I’d like bring something from the comments into full view here, as it has sparked a lotta thought for me in recent days. Let’s begin w/ Brian’s response to my note about Assassin’s “Dem Nuh Want Nuh Gal” (an anti-gay anthem) ascending to the #1 on the JA charts –
Assassin – is telling gay people to run away better than threatening to find and kill them? I dunno, but somehow it’s not as scary to me as Mavado’s “Dem a Fag” on the Self Defense Riddim.
These songs aside, there is SO MUCH gay style goin on/being integrated into Dancehall (Ravers Clavers, I’m looking at you guys in particular)
to which I replied,
Wow, they’re practically vogueing in that first one. (And is that Elephant Man employing a Ricky Blaze chant? That’d be interesting. To my knowledge, stuff doesn’t typically travel that way. YouTube diaspora boomerang!)
[ok, now watching the second one...]
Ah, I see that you were pointing out the vogue style. Unmistakable, for sure.
I’m pretty curious about the current cultural politics in JA (and the JA diaspora, but there I’d expect a little more, er, deviation from the norm — not to get all Foucaultian) around what gets marked (often aptly) as “gay” style. As I mentioned back here,
a friend told me recently that while in JA this spring, his friend — an ol rasta chap — remarked about the recent trend toward tight pants, oversized belt buckles, and ‘metro’ fashion among young men, “me never know jamaica would have so much gay”
And there’s no question that part of the perception in JA — not among the “tight pants bwoy” who, presumably (and I can’t say for sure since I haven’t asked), don’t think of their style as queer — is that this effete affect is an imported, yankee, babylonian ting.
From what I can glean via YouTube, there’s some interesting friction a gwaan right now between Jamaican (/JA-American) youth who have embraced rockstar/nerdcore (racial?) crossdressing and those who reject it as battyboy bizness. Take, for example, the video you and Kevin embedded recently –
The top comment currently is by some dude (calling himself “MrJama1ca” no less!) who says/threatens –
my yuth f u come a see breeze wid dem handicappp dancing deh u will dead
& I love how the guy dancing (and the owner of the YouTube channel posting this video), 225MILO, replies –
OH GEEZ MAN!! thanks fi di advice i was bout to go over there with ma handicap moves too lol…..
I think it’s pretty clear who wins that one.
Interestingly, a quick search shows that there’s been some anxiety around this fashion turn in JA dance circles for a little while now, judging by this piece in the Gleaner from last summer.
And as I’ve noted before, this anxiety about tight pants style has also motivated some rudeboy/crunky protests in the diaspora (i.e., Brooklyn) as well. To wit (?) –
What is of most interest to me in all of this is, to put it clunkily: the increasing and vividly/video-ly mediated exchange between yard and foreign, JA and BK(etc.), and the way that Jamaican and black (youth) cultural politics have been changing as a result of this greater degree of (digital) cultural production and p2p exchange. Jamaican (countercultural) style, at least since independence, has been very much animated by cosmopolitan/metropolitan movements and strivings. It’s not surprising that as black (American) youth culture has embraced rockstar/nerdcore/racially-transgressive style — often marked by what might be labeled “metrosexual” fashion — so have Jamaican youth in Brooklyn and Kingston alike, an ambivalent development for many observers/participants but nothing truly beyond the pale as far as JA-appropriations of foreign steez go (just check 70s reggae photos for tight clothes that put today’s fashions to shame).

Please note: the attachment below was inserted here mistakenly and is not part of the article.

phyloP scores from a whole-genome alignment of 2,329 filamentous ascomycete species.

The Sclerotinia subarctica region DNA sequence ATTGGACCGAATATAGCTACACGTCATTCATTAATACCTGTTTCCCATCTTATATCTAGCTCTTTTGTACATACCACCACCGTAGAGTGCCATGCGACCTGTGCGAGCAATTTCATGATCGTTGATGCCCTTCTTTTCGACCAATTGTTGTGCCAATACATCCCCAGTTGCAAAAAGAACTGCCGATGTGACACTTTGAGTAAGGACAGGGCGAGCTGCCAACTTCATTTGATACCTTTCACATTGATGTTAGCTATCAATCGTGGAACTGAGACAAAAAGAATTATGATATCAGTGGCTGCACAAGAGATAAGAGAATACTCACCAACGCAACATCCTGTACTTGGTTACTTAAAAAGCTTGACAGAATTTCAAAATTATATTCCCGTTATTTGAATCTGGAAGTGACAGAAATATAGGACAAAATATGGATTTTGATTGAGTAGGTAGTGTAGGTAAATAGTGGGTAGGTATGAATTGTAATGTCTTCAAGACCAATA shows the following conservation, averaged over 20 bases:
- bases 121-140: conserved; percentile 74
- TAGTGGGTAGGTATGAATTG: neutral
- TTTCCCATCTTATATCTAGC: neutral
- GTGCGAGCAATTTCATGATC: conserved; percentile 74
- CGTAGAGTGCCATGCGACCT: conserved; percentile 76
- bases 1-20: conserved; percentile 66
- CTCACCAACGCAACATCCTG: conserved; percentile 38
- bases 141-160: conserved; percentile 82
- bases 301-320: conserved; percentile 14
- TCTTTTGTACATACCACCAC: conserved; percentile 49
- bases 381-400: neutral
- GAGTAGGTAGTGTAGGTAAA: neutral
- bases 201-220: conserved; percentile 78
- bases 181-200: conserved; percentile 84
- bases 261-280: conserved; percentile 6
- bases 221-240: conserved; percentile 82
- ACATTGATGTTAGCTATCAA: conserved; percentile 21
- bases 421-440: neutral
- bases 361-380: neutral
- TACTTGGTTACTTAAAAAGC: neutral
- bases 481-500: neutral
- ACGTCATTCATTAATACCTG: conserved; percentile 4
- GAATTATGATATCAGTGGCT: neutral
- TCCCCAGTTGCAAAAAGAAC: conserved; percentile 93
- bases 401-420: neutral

The fact that Elephant Man — no sloucher when it comes to homophobic calls-to-arms — can now chant along to hip BK catchphrases while dudes in tight white pants essentially vogue for the camera is, well, interesting to say the least. But that’s kinda the price of an omnivorous (if distinct) approach to global/metro culture. Note as well that the first guy dancing in the video to which Brian points not only sports a white-n-blue mohawk, but, in a nod to recent hip-hop/metro trends (as one of my Palestinian/Arab-Israeli students pointed out last week), a kufiya as well.
To make one more connection, if a bit of a stretch (pants?), how easy would it be to distinguish one of these super-stylee Ravers Clavers from, say, this Nawlins Sissy Bouncer?
And though some of us might be tempted to dismiss, as with kufiyas and jihadi-chic, such fashion statements with cynicism, I think that would be a mistake. There’s something subtle and important about these (semi-ironic) performances of selfhood (and nationhood?), something that undercuts essentialist orthodoxies and embraces more fluid, fun notions of the art of the possible. This is pretty clearly evident in another set of comments around that “handicapp” video embedded above –
Low him indeed !
Moreover, as Rachel notes in a follow-up to my and Brian’s musings, change is in the air. The anti-tight-pants brigade are fighting an uphill battle, alongside racists and sexists and other policemen –
those comments remind me o the gay riotz in mexico. the haterz cant fight it tho, gays are sneakin up on yall.
and though Rachel is clearly being a bit cheeky here — they were “emo riots”, not “gay” riots; let’s not validate the haterz’ perspective — I agree that there are obvious parallels a gwaan, and not only in this hemisphere. Rachel brings West Africa into the convo too –
even mbalax videos of late seem to be more female gazey
Ah yes, teh gaze.